The concept of sleeves can also be used to increase the bandwidth of this dipole antenna. A sleeve modifies the current distribution of the antenna and enhances its bandwidth. The design of the canonical triple sleeve antenna begins with a basic canonical antenna structure, resulting from a combination of hemispherical dipoles with conical and cylindrical extensions, fed at the center, as shown in Fig. 1.
The antenna is designed for the center frequency of fo = 2,685 MHz, and the corresponding wavelength is λo = 111.73 mm. Antenna design is carried out using genetic algorithm optimization in CST Microwave Studio for the operating frequency band of 370–5,000 MHz.
The design parameters of the antenna are varied around their nominal design values as follows:
  1. Design of canonical antenna: The canonical antenna is designed as a combination of the hemisphere, cone and cylinder, respectively, starting from the feed gap.

  2. Design of hemisphere section: The diameter of the hemisphere is obtained as 0.13λo.

  3. The diameter of the conical section at its one end is selected to match the hemispherical section, which is 0.13 λo and the diameter of the other side of the cone is obtained as 0.77λo.

  4. The conical section is further extended with a cylindrical section of diameter 1.01λo and a height of 0.17λo.

This antenna structure is further augmented by a single sleeve placed symmetrically with respect to the feed point resulting in canonical single sleeve antenna as shown in Fig. 1(b). The details of this augmentation are as follows:
  1. Design of canonical single sleeve antenna: A canonical antenna is designed with a central sleeve. The diameter and length of the first (central) sleeve are obtained as 1.05λo and 0.22λo, respectively.

  2. Design of canonical dual sleeve antenna: canonical antenna is designed with two sleeves symmetrically placed around its feed point. The diameter and length of the sleeves are obtained as 0.81λo and 0.12λo, respectively. Canonical antenna with two sleeves result in the canonical dual sleeve antenna as shown in Fig. 1(c).

  3. Design of canonical triple sleeve antenna: canonical antenna is designed with a first (central) sleeve and two sleeves symmetrical around it. Canonical triple sleeve has evolved from the canonical single sleeve antenna by adding two more sleeves and placing them equidistant from the first sleeve and is shown in Fig. 1(d).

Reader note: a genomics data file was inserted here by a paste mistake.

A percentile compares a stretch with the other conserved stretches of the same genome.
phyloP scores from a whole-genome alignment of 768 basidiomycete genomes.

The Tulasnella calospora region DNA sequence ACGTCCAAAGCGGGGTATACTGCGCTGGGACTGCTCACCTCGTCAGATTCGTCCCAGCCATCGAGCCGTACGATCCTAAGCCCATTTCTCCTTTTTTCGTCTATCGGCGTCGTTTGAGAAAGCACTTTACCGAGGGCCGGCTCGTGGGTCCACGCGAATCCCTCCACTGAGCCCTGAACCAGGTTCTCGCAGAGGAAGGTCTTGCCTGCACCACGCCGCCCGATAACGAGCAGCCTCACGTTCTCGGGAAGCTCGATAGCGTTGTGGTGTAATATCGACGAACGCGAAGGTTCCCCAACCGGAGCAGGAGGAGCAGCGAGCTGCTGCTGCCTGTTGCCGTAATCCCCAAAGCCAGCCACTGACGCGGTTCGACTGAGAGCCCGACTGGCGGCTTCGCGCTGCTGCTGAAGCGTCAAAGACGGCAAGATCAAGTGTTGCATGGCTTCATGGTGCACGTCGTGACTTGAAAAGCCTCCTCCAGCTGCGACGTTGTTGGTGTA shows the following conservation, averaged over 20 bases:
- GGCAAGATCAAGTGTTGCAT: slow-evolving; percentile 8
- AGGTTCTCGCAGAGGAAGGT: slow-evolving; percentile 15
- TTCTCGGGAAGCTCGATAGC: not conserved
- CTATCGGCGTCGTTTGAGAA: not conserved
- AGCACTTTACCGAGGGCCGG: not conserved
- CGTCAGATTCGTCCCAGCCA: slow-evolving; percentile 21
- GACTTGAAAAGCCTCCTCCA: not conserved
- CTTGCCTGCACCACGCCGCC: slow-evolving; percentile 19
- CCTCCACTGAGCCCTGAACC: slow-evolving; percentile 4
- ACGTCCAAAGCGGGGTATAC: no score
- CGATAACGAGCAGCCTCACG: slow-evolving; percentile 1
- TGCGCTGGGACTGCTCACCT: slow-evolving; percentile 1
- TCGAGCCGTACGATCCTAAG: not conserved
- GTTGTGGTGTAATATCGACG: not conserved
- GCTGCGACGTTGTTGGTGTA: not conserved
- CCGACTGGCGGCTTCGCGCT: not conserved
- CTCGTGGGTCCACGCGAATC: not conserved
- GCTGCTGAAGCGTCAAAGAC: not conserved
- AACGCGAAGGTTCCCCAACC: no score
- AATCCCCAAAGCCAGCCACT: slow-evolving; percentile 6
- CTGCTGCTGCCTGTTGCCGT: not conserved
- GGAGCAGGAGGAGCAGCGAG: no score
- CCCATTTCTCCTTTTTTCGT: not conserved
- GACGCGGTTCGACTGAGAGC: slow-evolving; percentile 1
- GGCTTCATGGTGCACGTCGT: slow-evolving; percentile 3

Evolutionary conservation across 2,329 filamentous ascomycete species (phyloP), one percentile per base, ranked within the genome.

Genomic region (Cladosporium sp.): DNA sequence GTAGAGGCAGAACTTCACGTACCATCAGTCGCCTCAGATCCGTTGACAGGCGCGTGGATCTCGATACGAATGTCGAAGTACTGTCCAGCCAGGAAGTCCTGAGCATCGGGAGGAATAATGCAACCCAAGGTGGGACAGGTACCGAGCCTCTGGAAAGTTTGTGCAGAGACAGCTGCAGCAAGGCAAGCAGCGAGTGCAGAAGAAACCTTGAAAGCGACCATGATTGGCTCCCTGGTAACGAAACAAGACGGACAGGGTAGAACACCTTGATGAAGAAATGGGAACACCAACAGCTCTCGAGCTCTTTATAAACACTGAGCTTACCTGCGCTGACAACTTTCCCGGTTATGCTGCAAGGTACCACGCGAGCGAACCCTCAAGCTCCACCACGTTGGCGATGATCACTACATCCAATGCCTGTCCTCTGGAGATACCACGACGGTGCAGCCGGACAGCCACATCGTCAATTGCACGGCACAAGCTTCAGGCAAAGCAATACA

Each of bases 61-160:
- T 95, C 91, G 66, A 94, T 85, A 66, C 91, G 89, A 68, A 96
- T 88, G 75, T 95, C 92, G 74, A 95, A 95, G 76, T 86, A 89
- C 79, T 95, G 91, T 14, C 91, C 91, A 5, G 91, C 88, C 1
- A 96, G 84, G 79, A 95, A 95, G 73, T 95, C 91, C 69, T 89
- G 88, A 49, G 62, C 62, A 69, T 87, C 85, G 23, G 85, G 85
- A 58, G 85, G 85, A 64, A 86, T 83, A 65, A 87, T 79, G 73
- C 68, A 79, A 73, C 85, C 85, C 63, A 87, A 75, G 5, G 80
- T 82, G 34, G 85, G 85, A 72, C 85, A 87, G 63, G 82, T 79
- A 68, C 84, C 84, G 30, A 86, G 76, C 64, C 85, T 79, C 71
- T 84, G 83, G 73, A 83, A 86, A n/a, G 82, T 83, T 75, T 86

The simulation models of these antennas are shown in Fig. 1.
The diameter of the hemisphere is obtained as 0.13λo. The diameter of the conical section at its one end is selected to match to the hemispherical section, which is 0.13λo, and the diameter of the other side of the cone is obtained as 0.77λo. The diameter and length of the first (central) sleeve are obtained as 1.05λo and 0.22λo, respectively. The diameter and length of the second and third sleeves are obtained as 0.81λo and 0.12λo, respectively. The parameters of the canonical triple sleeve antenna are given in Table 1.
The variations in resistance and reactance of the input impedance of the proposed antenna configurations are shown in Fig. 2(a) and 2(b).
As inferred from Fig. 2(a) that the resistance of input impedance has lower values for canonical antenna and canonical single sleeve antennas compared to canonical dual sleeve and canonical triple sleeve antennas. There is a substantial increase in resistance of input impedance for canonical dual sleeve and canonical triple sleeve antennas. The overall variation in resistance of input impedance is comparatively lower for the canonical triple sleeve antenna than canonical dual sleeve antenna over the frequency band 370–5,000 MHz. Variation in the reactance of input impedance is observed to be more for canonical antenna and canonical single sleeve antenna, and less for canonical dual sleeve and canonical triple sleeve antennas. The comparison of simulated voltage standing wave ratio (VSWR) of these antenna configurations is shown in Fig. 3.
It can be observed from Figs. 2 and 3 that the canonical triple sleeve antenna has the best impedance matching and hence VSWR performance in the broadband scenario from 370–5,000 MHz.

1. Parametric Study

The structure of the proposed antenna the, canonical triple sleeve antenna is shown in Fig. 4. The performance of the canonical triple sleeve antenna was simulated with respect to the dimensions and placement of the sleeve. Initially, parametric analysis was performed for the first/central sleeve. The diameter of the first sleeve, j, varied from 50 to 150 mm in seven steps; the results are presented in Fig. 5(a).